The Checklist

If your goal is to avoid the leading killer of women...

Cardiovascular disease or CVD refers to diseases of the blood vessels to the heart (heart attack, CHF), brain (stroke, TIA), or other organs (peripheral artery disease, aortic aneurysms).  CVD is usually due to accumulation of cholesterol plaque and inflammation. The most common cause of death from CVD is from heart disease, and we sometimes use the terms heart disease and CVD interchangeably.

CVD claims the lives of 1 in 3 women in the United States and globally.  That is more deaths than from all forms of cancer combined.

CVD doesn’t happen all of a sudden. It starts young in life, with fatty streaks depositing in children who eat Western style foods.  It is usually without symptoms until later in life.  But when kids develop obesity, elevated lipids, or diabetes, it is a sign that heart disease is in process.

Sometimes CVD first shows itself during pregnancy, when early CVD can manifest with preterm birth, miscarriage, or still birth.  Some conditions during or shortly after pregnancy are harbingers for greater risk of future CVD: gestational diabetes, hypertension, preeclampsia.  Pregnancy can be thought of as an early stress test of your heart, and any of these signs can signify likely early CVD.

What causes CVD?  The main causes  of CVD in women and men are high blood lipids and cholesterol, high blood pressure, diabetes and high blood glucose, obesity, inflammation, and toxins like tobacco.  Your genes play a role and if you have a lot of CVD in your close relatives, you may have extra risk yourself.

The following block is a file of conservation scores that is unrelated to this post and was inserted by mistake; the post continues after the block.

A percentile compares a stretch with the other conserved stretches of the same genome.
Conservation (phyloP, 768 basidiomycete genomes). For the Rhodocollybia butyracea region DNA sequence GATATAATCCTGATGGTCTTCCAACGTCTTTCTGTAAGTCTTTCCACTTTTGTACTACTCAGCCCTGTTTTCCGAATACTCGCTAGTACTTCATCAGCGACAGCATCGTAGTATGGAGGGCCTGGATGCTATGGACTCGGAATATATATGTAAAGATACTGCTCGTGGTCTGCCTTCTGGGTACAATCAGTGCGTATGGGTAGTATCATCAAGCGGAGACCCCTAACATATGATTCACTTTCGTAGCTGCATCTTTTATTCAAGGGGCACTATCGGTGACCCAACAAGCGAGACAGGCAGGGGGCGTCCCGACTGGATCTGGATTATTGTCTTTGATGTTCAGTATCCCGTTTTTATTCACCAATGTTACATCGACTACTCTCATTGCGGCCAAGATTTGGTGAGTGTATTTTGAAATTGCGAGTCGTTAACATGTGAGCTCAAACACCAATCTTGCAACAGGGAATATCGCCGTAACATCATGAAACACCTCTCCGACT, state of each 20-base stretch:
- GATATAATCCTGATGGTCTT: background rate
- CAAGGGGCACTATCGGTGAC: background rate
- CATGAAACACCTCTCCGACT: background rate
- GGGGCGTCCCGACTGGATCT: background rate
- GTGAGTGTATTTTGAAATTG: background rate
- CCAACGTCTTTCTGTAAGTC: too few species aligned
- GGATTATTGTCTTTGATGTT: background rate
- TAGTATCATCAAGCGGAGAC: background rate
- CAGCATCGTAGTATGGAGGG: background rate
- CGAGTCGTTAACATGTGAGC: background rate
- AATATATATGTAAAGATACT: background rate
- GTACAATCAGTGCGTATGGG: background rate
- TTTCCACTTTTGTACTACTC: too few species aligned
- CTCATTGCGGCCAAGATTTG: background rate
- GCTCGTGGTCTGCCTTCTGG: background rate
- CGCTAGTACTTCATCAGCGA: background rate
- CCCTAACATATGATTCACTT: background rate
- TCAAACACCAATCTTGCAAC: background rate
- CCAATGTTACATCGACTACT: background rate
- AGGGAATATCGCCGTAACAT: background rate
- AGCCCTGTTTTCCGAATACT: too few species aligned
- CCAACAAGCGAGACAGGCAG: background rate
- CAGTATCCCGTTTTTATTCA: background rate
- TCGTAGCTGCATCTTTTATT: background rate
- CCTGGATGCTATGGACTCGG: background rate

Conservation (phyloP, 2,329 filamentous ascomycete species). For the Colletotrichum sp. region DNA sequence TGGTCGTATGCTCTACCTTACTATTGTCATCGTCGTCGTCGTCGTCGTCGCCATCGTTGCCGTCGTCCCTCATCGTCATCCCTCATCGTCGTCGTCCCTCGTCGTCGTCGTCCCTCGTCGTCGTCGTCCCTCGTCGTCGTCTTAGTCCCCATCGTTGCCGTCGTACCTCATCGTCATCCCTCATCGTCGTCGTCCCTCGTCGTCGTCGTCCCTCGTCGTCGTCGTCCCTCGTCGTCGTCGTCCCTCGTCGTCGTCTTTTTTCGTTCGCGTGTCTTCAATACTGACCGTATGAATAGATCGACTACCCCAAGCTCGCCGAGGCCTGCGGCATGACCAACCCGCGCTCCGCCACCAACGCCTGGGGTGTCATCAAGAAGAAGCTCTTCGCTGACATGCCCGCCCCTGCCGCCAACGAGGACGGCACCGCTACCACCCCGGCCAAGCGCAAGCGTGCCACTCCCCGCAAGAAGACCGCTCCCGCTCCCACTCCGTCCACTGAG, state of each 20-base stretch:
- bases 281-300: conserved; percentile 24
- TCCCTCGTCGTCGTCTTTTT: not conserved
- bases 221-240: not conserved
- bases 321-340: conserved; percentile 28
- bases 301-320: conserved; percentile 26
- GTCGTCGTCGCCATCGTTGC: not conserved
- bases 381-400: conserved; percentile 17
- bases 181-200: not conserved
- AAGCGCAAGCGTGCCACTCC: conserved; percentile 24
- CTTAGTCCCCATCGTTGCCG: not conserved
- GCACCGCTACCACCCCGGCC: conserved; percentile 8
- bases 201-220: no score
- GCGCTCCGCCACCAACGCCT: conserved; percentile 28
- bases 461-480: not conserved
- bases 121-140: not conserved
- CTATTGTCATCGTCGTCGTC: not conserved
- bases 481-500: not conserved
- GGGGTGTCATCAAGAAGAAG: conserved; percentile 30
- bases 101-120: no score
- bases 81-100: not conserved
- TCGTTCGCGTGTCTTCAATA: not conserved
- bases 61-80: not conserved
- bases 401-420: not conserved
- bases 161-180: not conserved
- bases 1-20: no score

Most people are not aware that you can change your genetics!  Health lifestyle behaviors can literally turn on healthier genes and turn off unhealthy genes.  

Fortunately, CVD can be prevented and even reversed at almost any stage of a girl's or woman's life.  How can I do that you ask?

Checklist to Prevent Cardiovascular Disease in Women

  • 1. Regularly measure your key heart metrics to make sure you are keeping them well controlled, especially blood pressure, blood cholesterol panel, blood glucose measures including hemoglobin A1c.  Work with your doctor or provider to control these numbers.
  • 2. A Coronary Artery Calcium Scan (CACS) can help you quantitate the blockage in your coronary arteries (the arteries around your heart).  It does involve radiation.  CACS is appropriate in a medium-risk person who is willing to make healthier lifestyle changes. CACS can help us decide how urgent it might be to intervene with medications or big lifestyle changes.  
  • 3. Know the signs of inadequate blood supply to the heart (“angina”).  When women have angina, they sometimes do not develop the classic symptom of chest pain.  Frequently women have more subtle symptoms like nausea, shortness of breath, or back pain.
    More so than men, women can frequently have small vessel disease which does not show up on stress imaging or coronary catheterization.  
  • 4. Avoid dangerous testing that you don’t need.  Stress test is usually only warranted for people with angina symptoms like chest pain or shortness of breath, or in multiple risks plus a very high CACS.  Stress testing carries risk.  False positives can lead to harm from unnecessary procedures and worry.